It’s not a Sherlock Holmes series without Irene Adler.
A Scandal in Belgravia
Summary: After escaping his first showdown with Moriarty, Sherlock’s fame grows, until he gains a client from inside the Royal Family itself. The anonymous client wants Sherlock to retrieve some compromising photos from a dominatrix named Irene Adler, a.k.a. “The Woman.” Seems like a simple task, except that “The Woman” turns out to be a clever and ruthlessly ambitious blackmailer who baffles even Sherlock’s powers of deduction.
Why it’s ranked here: Do I think changing Irene Adler from a popular American singer to a British dominatrix was a bit…extreme? Yes. Does she stick annoyingly close to Moffat’s usual (slightly misogynistic) formula for female characters? Oh, yes. But while the character’s premise may have flaws, this episode itself does not. It’s a taut, complex thriller with more twists than a stadium pretzel, and it delves deeper into Sherlock and Mycroft’s characters than the show had yet gone without sacrificing any of the story’s intensity.
And yes…I did kind of like Irene Adler. At first, I, like John, just wished she would put some clothes on, but as she got more involved in the story, it was hard not to be impressed at her knack for manipulating even a genius like Sherlock. And when her password was finally revealed at the end, it was hard not to feel sorry for her. I have to give full credit to Lara Pulver and Benedict Cumberbatch for making Sherlock and Irene’s…relationship…believable. I still hope to one day see an onscreen version of Irene Adler who resembles the brilliant, good-natured master of disguise she was in the original stories, but if one must turn her into a love interest for Sherlock, this is the way to do it.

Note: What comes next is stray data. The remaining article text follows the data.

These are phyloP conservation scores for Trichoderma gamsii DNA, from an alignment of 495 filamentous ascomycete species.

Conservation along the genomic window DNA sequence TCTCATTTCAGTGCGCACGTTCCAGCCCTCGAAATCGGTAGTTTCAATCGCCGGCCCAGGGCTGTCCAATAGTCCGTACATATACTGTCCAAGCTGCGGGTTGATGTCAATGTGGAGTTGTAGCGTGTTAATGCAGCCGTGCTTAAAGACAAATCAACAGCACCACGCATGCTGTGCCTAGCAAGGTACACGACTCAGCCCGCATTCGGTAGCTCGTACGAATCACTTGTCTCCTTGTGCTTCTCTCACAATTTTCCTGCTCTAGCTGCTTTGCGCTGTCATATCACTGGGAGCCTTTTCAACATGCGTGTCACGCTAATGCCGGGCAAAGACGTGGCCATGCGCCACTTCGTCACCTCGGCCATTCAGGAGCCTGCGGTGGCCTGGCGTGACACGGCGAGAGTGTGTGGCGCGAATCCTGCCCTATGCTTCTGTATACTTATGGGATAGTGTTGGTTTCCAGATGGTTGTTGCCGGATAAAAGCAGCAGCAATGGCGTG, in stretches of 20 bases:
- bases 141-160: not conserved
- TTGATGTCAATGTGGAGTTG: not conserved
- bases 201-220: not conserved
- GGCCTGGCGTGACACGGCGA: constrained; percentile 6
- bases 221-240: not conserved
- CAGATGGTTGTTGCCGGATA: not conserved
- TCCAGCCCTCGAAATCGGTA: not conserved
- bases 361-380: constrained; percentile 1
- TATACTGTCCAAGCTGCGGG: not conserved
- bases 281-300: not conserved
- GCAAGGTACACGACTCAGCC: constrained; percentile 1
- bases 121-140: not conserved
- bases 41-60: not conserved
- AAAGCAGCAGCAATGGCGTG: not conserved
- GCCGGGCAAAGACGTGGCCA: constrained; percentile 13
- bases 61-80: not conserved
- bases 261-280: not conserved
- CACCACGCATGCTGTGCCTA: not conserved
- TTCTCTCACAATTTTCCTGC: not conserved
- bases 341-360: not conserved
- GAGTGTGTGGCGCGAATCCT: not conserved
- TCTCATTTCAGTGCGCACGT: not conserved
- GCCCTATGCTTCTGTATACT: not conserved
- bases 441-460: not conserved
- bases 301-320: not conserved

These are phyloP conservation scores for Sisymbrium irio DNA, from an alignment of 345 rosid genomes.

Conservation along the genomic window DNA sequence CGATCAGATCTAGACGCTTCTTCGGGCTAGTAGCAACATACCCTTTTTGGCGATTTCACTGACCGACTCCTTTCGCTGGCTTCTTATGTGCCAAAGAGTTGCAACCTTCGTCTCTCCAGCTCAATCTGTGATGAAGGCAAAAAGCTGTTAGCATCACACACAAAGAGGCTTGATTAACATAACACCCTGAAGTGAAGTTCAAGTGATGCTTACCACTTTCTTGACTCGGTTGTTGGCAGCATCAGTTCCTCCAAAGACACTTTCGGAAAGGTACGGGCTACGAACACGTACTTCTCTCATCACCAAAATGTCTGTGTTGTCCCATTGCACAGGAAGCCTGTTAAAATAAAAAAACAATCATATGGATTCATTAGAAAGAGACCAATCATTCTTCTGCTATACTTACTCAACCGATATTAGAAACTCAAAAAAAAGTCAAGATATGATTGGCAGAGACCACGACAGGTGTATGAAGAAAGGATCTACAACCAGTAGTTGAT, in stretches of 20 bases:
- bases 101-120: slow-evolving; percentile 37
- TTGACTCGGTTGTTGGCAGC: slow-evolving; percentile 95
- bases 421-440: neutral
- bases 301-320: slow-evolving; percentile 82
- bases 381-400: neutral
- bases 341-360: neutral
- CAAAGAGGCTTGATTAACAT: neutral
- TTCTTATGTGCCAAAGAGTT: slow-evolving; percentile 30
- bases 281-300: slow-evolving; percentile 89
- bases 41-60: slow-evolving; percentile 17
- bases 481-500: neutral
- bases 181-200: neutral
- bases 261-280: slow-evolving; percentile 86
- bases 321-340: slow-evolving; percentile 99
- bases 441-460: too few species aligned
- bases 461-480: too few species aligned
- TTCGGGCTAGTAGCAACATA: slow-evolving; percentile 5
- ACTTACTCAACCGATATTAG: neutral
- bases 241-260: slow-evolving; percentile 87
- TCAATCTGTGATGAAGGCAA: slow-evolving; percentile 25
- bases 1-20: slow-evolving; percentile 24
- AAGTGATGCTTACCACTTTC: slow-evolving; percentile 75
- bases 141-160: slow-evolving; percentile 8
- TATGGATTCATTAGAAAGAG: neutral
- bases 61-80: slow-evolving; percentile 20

Irene aside, though, there are tons of awesome moments in this episode. There’s the infamous “sheet” scene in Buckingham Palace (“Are you wearing any pants?” “Nope.” “Okay.”)…
There’s the part where Sherlock beats the crap out of an American secret agent for daring to lay a hand on Mrs. Hudson (“And exactly how many times did he fall out the window?” “I lost count.”)…
And then there’s the triumphant, final plot twist in which Sherlock fakes a death for the first time. (“When I say run, you run.”)
There are some sad moments, too. I felt so bad for Molly during the Christmas party scene. I suspect Sherlock did, too, deep down, because he’s much nicer to her after this episode. And Sherlock’s grief over Irene when she “died” the first time was surprisingly touching, because it was so understated, and you could tell it was rather a new feeling for him. I’ll say it again: brilliant performance by Benedict.
Oh, and the violin theme he writes for her is lovely. Yes, there were a lot of great things about this episode. I, too, am SHERlocked.